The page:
AUTOSPORT's F1 correspondent Jonathan Noble's regular column of life inside the paddock. This week: Sepang
• Hot, hot, hot and wet, wet, wet. That pretty much sums up what life was like at the Malaysian Grand Prix, as Formula 1 flew in for its annual dose of tropical weather.
After an at-times chilly Australian GP marred by the downpour that helped turn Melbourne into a great spectacle, Malaysia was always going to be a bit more on the extreme side.
With local interest at a high, thanks to the presence of Lotus on the grid, race organizers made even more of an effort to attract fans to the weekend's activities – and were duly rewarded with a bigger than usual crowd.
Part of the entertainment included a concert by Wyclef Jean and Fat Boy Slim – both of whom had a tour of the F1 paddock. Down at HRT, F1 rookie Karun Chandhok showed off his car to Bollywood legend Shah Rukh Khan. But the highlight for many in the paddock was the return of what was once the annual Malaysian Air Force display – which witnessed MIG-29s buzzing the top of the grandstands and pit buildings over the weekend.
The F1 paddock is full of people who love high-tech machinery, so it was no surprise to see mechanics, engineers, drivers and even team principals venturing out of their air conditioned offices to stand in the paddock and gawk at the machinery that was zipping around overhead. And there were plenty of laughs at the way the planes' afterburners were so powerful that they were setting off all the car alarms out the back of the paddock.
• Although the daytime temperature in Malaysia is regularly in a challenging mid-80 degrees, it is the speed and ferocity of its afternoon storms that are harder to deal with. And one of the earliest victims of one of these super storms was World Champion Jenson Button, who thought he would do his regular pre-event track walk late on Thursday afternoon prior to his first media commitments.
Button clearly had no idea what the weather was going to have in store for him as, when halfway around the circuit, the heavens opened with an immense downpour. Coats and umbrellas offered little protection for the volume of water that was being dumped from the skies – so Button and his clan had to seek shelter until the storm had passed.
By the time a very wet Button returned to the paddock, a lightning storm had succeeded in knocking out the power in McLaren's offices – so he duly sat down with the press in near full darkness to talk about his build-up to the weekend.
"It's cozy isn't it?" he smiled. "It's like going camping..."
• The heat of Malaysia meant things got pretty sweaty for anyone needing to work outside – so it was pretty bad timing for one of the nearby hotels to have a bit of a problem with its laundry organization.
With just one week between the Australian and Malaysian Grand Prix, teams had made a bee-line out of Melbourne on Sunday night to get themselves acclimatized to the heat and time zone change of Malaysia. This mass exodus meant on the Monday that one of the main hotels, where a number of teams were staying, found itself dumped with the laundry from more than 400 F1 team members at the same time. With that number being far in excess of what is standard, the hotel, unfortunately, lost total control of the situation – misplacing team shirts and trousers, losing pants, handing the wrong team gear back to the wrong people.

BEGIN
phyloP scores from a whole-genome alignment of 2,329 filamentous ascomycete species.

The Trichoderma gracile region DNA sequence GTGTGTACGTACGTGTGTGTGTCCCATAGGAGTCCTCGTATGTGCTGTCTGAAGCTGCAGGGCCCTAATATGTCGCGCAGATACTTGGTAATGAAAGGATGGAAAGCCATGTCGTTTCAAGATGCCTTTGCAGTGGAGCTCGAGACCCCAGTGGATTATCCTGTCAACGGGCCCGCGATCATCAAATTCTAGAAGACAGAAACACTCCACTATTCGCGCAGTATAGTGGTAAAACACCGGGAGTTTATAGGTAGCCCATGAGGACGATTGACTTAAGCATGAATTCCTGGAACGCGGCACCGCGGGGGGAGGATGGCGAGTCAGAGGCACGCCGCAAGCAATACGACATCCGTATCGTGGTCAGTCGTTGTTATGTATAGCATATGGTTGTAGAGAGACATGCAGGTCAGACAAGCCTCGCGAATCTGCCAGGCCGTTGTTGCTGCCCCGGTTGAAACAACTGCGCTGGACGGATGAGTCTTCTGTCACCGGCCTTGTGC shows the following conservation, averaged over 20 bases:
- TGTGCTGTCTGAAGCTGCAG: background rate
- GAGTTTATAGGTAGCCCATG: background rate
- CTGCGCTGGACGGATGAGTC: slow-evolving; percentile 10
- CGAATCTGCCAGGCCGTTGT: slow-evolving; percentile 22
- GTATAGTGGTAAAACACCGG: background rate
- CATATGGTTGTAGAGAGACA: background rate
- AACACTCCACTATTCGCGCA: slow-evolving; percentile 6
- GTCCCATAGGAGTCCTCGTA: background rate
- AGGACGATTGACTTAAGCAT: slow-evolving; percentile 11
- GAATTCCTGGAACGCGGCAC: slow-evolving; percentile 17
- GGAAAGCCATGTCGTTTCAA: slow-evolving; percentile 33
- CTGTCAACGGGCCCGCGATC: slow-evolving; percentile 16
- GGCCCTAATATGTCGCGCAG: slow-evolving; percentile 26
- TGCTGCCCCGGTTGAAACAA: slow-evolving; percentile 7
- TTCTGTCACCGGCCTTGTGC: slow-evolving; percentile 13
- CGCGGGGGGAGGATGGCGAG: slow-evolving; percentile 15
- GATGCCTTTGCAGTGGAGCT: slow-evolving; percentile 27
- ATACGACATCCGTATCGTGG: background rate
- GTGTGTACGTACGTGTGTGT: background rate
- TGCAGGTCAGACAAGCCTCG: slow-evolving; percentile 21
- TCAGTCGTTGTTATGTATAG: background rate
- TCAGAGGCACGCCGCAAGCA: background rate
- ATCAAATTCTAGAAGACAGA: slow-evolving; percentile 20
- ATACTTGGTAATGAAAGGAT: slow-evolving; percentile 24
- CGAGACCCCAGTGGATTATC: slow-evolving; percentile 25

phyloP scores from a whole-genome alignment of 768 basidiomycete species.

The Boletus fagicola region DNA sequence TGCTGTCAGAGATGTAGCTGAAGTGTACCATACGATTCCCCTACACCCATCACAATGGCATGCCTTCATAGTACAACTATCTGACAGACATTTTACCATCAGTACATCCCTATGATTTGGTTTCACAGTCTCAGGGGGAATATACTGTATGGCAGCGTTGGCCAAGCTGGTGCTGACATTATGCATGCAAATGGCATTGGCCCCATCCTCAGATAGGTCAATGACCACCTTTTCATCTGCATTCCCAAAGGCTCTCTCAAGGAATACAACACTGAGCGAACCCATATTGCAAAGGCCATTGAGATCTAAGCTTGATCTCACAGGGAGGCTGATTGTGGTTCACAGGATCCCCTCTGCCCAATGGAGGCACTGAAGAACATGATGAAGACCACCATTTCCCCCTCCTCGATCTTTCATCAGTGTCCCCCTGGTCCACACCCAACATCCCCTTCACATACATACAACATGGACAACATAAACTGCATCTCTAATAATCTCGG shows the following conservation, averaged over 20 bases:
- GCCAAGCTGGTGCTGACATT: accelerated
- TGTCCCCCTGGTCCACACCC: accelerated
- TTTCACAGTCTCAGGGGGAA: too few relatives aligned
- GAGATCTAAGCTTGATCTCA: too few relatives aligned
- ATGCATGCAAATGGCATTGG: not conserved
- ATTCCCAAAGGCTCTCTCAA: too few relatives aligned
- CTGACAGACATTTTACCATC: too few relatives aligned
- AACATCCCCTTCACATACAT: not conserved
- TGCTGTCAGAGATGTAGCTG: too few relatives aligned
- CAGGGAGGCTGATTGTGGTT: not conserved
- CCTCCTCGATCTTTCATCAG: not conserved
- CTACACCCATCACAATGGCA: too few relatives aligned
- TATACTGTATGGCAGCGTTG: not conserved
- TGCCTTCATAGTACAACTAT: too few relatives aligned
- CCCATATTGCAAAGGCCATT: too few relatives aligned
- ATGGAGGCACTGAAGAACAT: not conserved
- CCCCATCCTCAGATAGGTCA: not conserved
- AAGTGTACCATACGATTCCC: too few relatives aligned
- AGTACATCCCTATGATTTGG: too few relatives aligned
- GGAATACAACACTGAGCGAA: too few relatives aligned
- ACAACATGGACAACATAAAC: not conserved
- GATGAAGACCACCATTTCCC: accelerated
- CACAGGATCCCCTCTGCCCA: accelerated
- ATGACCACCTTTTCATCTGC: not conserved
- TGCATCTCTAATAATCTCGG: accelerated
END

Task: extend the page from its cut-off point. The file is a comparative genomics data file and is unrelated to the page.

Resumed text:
With so many people affected, even the setting up of an extra "laundry emergency" desk to try and repatriate people with their clothing, did not help the situation get totally resolved before team members had to return to work in the Sepang paddock. And so it was that F1 personnel ended up either a) borrowing badly fitting clothes to get them through the weekend or b) keep wearing their old sweaty clothes! By race day, thankfully, everyone had pretty much gotten their stuff back.
• Although the Petronas-sponsored Mercedes GP team delighted the home crowd with a podium finish on Sunday, there was little doubt that a majority of the local fans' eyes were on just one team – Lotus.
The return of the iconic name to Formula 1, especially with Malaysian road car company Proton owning Lotus Cars, attracted tremendous interest. And it was quite a hectic time for the team, with a host of press conferences in town, the launch of a new official Lotus drink, LR8, the signing of a new sponsorship deal with telecommunications company Maxis.
But one of the most personal moments, which showed how strong the team spirit runs through Lotus, was when technical chief Mike Gascoyne was delivered with a birthday cake on the pit wall before Friday practice got under way.
• The F1 paddock is always full of wild rumors and crazy stories – so it's ironic on April Fool's day that things actually calm down a little as people often think the truth is actually a wind-up. There were people late that afternoon reckoning stories on Michelin's potential return to F1, and the ban on outboard mirrors, were April Fools' rather than proper news stories!
There were, of course, some deliberate jokes – and it was Scuderia Toro Rosso that kicked off the japes with a tale about how one of its old refueling rigs had been turned into an ice-cream vending machine. The team even offered the first 25 people who went down there a chance to try out some of its products – but did warn that the ice cream may have a bit of a fuel aftertaste.
Jenson Button found himself on the receiving end of a joke from one of his mechanics when he was told where the door to his personal room was, only to open it and find there was nothing behind it but a wall. Down at Williams, Nico Hulkenberg issued a statement saying that he had had to change his name to "Nico Hulker" for marketing reasons.
He quoted manager Willi Weber as saying: "The name 'Hulkenberg' was too difficult to bring to market, because it is much too long. Hulker is shorter and even sounds way more dynamic."